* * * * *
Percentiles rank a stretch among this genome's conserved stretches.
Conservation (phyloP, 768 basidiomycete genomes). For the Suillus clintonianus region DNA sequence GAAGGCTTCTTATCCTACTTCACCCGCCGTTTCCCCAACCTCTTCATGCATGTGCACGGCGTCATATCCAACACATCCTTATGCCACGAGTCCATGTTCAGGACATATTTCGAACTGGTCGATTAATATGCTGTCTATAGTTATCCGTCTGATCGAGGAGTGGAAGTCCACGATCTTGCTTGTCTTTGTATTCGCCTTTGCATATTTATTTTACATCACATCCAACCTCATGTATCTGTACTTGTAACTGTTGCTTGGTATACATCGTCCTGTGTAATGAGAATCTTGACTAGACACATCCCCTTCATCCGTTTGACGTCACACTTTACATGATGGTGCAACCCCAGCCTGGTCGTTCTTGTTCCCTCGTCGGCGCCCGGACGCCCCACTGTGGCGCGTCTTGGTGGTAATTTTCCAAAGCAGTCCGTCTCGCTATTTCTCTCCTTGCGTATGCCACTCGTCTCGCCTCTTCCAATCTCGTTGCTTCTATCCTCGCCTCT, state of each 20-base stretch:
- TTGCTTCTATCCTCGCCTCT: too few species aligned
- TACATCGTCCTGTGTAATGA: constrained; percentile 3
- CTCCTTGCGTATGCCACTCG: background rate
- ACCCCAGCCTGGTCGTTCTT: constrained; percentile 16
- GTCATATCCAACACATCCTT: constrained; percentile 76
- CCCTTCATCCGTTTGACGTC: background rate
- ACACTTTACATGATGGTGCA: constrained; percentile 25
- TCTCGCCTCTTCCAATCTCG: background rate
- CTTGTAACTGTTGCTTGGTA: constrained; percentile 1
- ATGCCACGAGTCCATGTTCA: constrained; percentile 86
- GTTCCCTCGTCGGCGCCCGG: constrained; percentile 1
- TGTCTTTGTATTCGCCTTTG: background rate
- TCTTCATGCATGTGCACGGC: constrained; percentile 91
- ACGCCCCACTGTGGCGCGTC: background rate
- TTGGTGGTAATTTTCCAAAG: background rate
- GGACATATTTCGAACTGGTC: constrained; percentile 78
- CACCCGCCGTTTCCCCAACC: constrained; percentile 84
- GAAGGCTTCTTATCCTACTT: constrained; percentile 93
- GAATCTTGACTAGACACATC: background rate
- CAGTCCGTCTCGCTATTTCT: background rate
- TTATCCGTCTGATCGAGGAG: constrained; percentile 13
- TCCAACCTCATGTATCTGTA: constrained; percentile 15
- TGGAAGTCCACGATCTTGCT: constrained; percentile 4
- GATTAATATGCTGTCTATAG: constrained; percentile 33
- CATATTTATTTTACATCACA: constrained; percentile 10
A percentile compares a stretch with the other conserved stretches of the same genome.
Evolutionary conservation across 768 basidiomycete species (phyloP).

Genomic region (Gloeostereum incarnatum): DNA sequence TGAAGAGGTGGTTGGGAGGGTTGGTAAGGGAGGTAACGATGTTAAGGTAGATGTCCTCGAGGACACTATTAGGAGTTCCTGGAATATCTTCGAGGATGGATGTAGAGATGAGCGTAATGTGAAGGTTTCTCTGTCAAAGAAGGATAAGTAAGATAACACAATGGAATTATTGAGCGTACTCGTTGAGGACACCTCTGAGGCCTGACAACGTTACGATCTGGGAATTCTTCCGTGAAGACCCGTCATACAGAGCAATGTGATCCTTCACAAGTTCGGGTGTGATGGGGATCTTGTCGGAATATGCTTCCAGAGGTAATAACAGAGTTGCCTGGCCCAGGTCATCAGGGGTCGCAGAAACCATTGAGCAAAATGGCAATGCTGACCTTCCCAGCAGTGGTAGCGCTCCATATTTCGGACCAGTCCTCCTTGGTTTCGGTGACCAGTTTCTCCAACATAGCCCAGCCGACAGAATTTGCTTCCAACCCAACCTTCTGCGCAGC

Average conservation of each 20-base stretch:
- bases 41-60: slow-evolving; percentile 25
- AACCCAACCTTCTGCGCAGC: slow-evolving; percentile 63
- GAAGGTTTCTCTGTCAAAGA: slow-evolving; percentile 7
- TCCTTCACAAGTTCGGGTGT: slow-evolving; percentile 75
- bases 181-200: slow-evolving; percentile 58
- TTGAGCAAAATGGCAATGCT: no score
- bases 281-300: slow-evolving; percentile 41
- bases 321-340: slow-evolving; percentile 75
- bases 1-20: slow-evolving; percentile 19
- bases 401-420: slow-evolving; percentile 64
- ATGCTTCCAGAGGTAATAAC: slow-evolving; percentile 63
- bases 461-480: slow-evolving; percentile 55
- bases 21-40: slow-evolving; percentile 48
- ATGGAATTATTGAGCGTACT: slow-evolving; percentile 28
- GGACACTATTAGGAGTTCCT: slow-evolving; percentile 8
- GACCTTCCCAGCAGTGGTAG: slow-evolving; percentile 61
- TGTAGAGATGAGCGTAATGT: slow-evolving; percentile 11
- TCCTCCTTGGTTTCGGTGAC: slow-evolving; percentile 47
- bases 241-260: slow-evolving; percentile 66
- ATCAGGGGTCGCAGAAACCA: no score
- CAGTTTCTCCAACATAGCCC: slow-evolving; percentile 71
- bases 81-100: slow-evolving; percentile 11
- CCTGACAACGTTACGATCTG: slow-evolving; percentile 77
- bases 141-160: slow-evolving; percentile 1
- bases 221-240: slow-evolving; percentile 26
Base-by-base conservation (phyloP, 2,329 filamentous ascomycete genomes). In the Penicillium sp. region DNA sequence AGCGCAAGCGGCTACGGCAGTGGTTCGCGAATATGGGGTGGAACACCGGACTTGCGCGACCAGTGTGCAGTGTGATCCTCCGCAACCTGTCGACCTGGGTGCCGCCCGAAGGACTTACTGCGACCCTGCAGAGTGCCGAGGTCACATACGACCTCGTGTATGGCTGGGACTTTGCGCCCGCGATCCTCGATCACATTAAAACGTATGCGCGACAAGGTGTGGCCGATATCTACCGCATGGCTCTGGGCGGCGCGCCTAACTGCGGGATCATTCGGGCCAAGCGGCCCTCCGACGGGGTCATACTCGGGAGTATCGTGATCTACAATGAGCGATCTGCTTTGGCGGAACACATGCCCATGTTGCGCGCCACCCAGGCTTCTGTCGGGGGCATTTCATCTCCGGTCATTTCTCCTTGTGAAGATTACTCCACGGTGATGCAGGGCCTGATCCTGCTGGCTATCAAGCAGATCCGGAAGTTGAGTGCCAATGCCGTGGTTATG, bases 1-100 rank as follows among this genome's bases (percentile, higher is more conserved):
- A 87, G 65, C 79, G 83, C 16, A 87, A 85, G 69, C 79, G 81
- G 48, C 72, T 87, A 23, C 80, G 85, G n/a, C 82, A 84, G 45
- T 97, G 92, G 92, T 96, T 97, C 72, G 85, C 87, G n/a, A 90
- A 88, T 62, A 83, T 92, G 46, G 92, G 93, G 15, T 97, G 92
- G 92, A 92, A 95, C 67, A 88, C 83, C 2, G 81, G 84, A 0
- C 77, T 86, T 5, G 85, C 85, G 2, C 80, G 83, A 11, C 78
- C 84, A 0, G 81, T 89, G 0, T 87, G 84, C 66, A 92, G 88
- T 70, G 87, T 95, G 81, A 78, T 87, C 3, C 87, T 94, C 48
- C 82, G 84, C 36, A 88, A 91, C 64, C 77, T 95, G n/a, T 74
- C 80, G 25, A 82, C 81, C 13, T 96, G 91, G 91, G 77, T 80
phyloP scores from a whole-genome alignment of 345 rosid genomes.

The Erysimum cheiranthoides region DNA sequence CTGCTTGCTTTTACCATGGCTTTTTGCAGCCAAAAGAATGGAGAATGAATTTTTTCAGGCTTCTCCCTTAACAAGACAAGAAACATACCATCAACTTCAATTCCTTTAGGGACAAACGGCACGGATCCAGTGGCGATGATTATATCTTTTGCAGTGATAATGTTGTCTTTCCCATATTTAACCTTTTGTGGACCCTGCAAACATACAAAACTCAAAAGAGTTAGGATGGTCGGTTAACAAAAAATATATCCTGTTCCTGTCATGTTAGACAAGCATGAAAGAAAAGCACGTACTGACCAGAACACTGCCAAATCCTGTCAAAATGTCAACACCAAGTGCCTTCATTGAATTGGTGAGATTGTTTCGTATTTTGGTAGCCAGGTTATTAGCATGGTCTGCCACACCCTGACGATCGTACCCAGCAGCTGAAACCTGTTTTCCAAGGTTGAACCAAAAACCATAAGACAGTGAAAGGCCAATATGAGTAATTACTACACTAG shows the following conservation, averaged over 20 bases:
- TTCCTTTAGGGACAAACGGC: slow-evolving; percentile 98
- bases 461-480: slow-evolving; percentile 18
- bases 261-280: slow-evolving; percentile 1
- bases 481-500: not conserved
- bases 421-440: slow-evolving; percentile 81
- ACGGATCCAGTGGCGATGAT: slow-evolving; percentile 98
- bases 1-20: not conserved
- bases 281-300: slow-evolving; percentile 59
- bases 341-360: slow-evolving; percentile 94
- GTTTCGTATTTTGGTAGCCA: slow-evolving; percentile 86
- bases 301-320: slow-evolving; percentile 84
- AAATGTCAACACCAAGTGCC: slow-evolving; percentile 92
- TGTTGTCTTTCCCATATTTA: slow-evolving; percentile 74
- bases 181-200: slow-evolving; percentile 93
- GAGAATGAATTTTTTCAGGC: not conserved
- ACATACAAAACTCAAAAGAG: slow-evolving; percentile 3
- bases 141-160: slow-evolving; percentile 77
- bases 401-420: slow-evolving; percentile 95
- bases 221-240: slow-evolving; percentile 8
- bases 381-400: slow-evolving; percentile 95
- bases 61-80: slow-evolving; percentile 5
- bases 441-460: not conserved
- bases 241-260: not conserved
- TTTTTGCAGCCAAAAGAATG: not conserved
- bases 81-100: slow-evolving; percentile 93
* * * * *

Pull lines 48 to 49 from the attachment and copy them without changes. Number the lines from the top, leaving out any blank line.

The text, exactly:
- TGTAGAGATGAGCGTAATGT: slow-evolving; percentile 11
- TCCTCCTTGGTTTCGGTGAC: slow-evolving; percentile 47